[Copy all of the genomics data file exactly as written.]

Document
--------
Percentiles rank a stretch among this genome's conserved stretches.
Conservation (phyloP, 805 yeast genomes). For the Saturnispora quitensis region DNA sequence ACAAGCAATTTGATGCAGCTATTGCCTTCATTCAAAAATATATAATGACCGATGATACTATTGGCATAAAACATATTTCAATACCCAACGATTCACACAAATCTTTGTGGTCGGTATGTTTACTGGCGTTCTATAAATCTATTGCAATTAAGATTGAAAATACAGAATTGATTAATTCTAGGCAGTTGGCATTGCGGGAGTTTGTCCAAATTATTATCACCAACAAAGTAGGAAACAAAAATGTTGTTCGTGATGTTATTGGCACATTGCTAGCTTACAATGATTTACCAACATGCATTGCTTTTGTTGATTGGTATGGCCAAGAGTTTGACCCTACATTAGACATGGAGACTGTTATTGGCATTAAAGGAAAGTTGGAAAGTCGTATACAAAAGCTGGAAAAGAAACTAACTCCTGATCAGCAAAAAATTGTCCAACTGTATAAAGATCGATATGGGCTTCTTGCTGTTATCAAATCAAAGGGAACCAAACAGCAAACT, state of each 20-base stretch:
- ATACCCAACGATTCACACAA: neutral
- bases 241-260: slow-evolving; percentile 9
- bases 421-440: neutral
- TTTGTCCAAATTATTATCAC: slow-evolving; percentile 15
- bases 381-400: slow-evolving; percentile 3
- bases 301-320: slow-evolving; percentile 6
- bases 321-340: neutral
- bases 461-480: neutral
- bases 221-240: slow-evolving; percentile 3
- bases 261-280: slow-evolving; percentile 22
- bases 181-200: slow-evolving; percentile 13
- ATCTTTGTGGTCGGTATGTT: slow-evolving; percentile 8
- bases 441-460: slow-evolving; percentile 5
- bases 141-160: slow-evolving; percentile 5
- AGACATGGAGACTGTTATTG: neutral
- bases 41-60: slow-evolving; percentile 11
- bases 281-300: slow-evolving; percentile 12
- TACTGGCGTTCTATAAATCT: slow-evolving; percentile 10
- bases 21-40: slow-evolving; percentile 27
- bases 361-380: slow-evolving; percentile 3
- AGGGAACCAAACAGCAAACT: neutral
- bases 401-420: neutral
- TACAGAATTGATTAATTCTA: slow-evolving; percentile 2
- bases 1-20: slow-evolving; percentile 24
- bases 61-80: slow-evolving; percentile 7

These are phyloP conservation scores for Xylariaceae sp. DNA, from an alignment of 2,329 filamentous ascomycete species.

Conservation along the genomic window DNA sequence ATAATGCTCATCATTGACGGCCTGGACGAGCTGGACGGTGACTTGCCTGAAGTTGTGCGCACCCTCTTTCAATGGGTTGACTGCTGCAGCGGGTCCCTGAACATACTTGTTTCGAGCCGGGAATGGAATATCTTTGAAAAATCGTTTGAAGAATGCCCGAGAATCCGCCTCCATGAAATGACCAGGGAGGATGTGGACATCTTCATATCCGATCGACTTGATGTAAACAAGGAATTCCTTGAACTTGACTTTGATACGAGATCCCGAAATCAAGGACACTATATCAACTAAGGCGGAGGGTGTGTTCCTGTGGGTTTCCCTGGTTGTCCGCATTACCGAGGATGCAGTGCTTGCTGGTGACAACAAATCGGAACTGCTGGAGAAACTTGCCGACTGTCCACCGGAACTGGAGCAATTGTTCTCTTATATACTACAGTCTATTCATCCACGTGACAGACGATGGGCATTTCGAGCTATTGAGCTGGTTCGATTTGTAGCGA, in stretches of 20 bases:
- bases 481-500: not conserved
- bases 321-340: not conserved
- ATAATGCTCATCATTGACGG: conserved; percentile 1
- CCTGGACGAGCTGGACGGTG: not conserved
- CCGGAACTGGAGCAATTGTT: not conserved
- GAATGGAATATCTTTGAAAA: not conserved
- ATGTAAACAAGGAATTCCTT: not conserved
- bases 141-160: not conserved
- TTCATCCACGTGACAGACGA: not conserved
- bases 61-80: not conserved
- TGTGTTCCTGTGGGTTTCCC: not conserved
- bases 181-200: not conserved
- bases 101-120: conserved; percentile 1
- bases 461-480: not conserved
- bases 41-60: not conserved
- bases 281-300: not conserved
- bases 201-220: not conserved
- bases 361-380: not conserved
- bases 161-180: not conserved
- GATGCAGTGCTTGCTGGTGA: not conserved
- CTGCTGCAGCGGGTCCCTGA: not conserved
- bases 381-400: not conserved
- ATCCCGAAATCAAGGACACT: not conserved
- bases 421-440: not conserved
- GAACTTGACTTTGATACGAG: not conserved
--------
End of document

Percentiles rank a stretch among this genome's conserved stretches.
Conservation (phyloP, 805 yeast genomes). For the Saturnispora quitensis region DNA sequence ACAAGCAATTTGATGCAGCTATTGCCTTCATTCAAAAATATATAATGACCGATGATACTATTGGCATAAAACATATTTCAATACCCAACGATTCACACAAATCTTTGTGGTCGGTATGTTTACTGGCGTTCTATAAATCTATTGCAATTAAGATTGAAAATACAGAATTGATTAATTCTAGGCAGTTGGCATTGCGGGAGTTTGTCCAAATTATTATCACCAACAAAGTAGGAAACAAAAATGTTGTTCGTGATGTTATTGGCACATTGCTAGCTTACAATGATTTACCAACATGCATTGCTTTTGTTGATTGGTATGGCCAAGAGTTTGACCCTACATTAGACATGGAGACTGTTATTGGCATTAAAGGAAAGTTGGAAAGTCGTATACAAAAGCTGGAAAAGAAACTAACTCCTGATCAGCAAAAAATTGTCCAACTGTATAAAGATCGATATGGGCTTCTTGCTGTTATCAAATCAAAGGGAACCAAACAGCAAACT, state of each 20-base stretch:
- ATACCCAACGATTCACACAA: neutral
- bases 241-260: slow-evolving; percentile 9
- bases 421-440: neutral
- TTTGTCCAAATTATTATCAC: slow-evolving; percentile 15
- bases 381-400: slow-evolving; percentile 3
- bases 301-320: slow-evolving; percentile 6
- bases 321-340: neutral
- bases 461-480: neutral
- bases 221-240: slow-evolving; percentile 3
- bases 261-280: slow-evolving; percentile 22
- bases 181-200: slow-evolving; percentile 13
- ATCTTTGTGGTCGGTATGTT: slow-evolving; percentile 8
- bases 441-460: slow-evolving; percentile 5
- bases 141-160: slow-evolving; percentile 5
- AGACATGGAGACTGTTATTG: neutral
- bases 41-60: slow-evolving; percentile 11
- bases 281-300: slow-evolving; percentile 12
- TACTGGCGTTCTATAAATCT: slow-evolving; percentile 10
- bases 21-40: slow-evolving; percentile 27
- bases 361-380: slow-evolving; percentile 3
- AGGGAACCAAACAGCAAACT: neutral
- bases 401-420: neutral
- TACAGAATTGATTAATTCTA: slow-evolving; percentile 2
- bases 1-20: slow-evolving; percentile 24
- bases 61-80: slow-evolving; percentile 7

These are phyloP conservation scores for Xylariaceae sp. DNA, from an alignment of 2,329 filamentous ascomycete species.

Conservation along the genomic window DNA sequence ATAATGCTCATCATTGACGGCCTGGACGAGCTGGACGGTGACTTGCCTGAAGTTGTGCGCACCCTCTTTCAATGGGTTGACTGCTGCAGCGGGTCCCTGAACATACTTGTTTCGAGCCGGGAATGGAATATCTTTGAAAAATCGTTTGAAGAATGCCCGAGAATCCGCCTCCATGAAATGACCAGGGAGGATGTGGACATCTTCATATCCGATCGACTTGATGTAAACAAGGAATTCCTTGAACTTGACTTTGATACGAGATCCCGAAATCAAGGACACTATATCAACTAAGGCGGAGGGTGTGTTCCTGTGGGTTTCCCTGGTTGTCCGCATTACCGAGGATGCAGTGCTTGCTGGTGACAACAAATCGGAACTGCTGGAGAAACTTGCCGACTGTCCACCGGAACTGGAGCAATTGTTCTCTTATATACTACAGTCTATTCATCCACGTGACAGACGATGGGCATTTCGAGCTATTGAGCTGGTTCGATTTGTAGCGA, in stretches of 20 bases:
- bases 481-500: not conserved
- bases 321-340: not conserved
- ATAATGCTCATCATTGACGG: conserved; percentile 1
- CCTGGACGAGCTGGACGGTG: not conserved
- CCGGAACTGGAGCAATTGTT: not conserved
- GAATGGAATATCTTTGAAAA: not conserved
- ATGTAAACAAGGAATTCCTT: not conserved
- bases 141-160: not conserved
- TTCATCCACGTGACAGACGA: not conserved
- bases 61-80: not conserved
- TGTGTTCCTGTGGGTTTCCC: not conserved
- bases 181-200: not conserved
- bases 101-120: conserved; percentile 1
- bases 461-480: not conserved
- bases 41-60: not conserved
- bases 281-300: not conserved
- bases 201-220: not conserved
- bases 361-380: not conserved
- bases 161-180: not conserved
- GATGCAGTGCTTGCTGGTGA: not conserved
- CTGCTGCAGCGGGTCCCTGA: not conserved
- bases 381-400: not conserved
- ATCCCGAAATCAAGGACACT: not conserved
- bases 421-440: not conserved
- GAACTTGACTTTGATACGAG: not conserved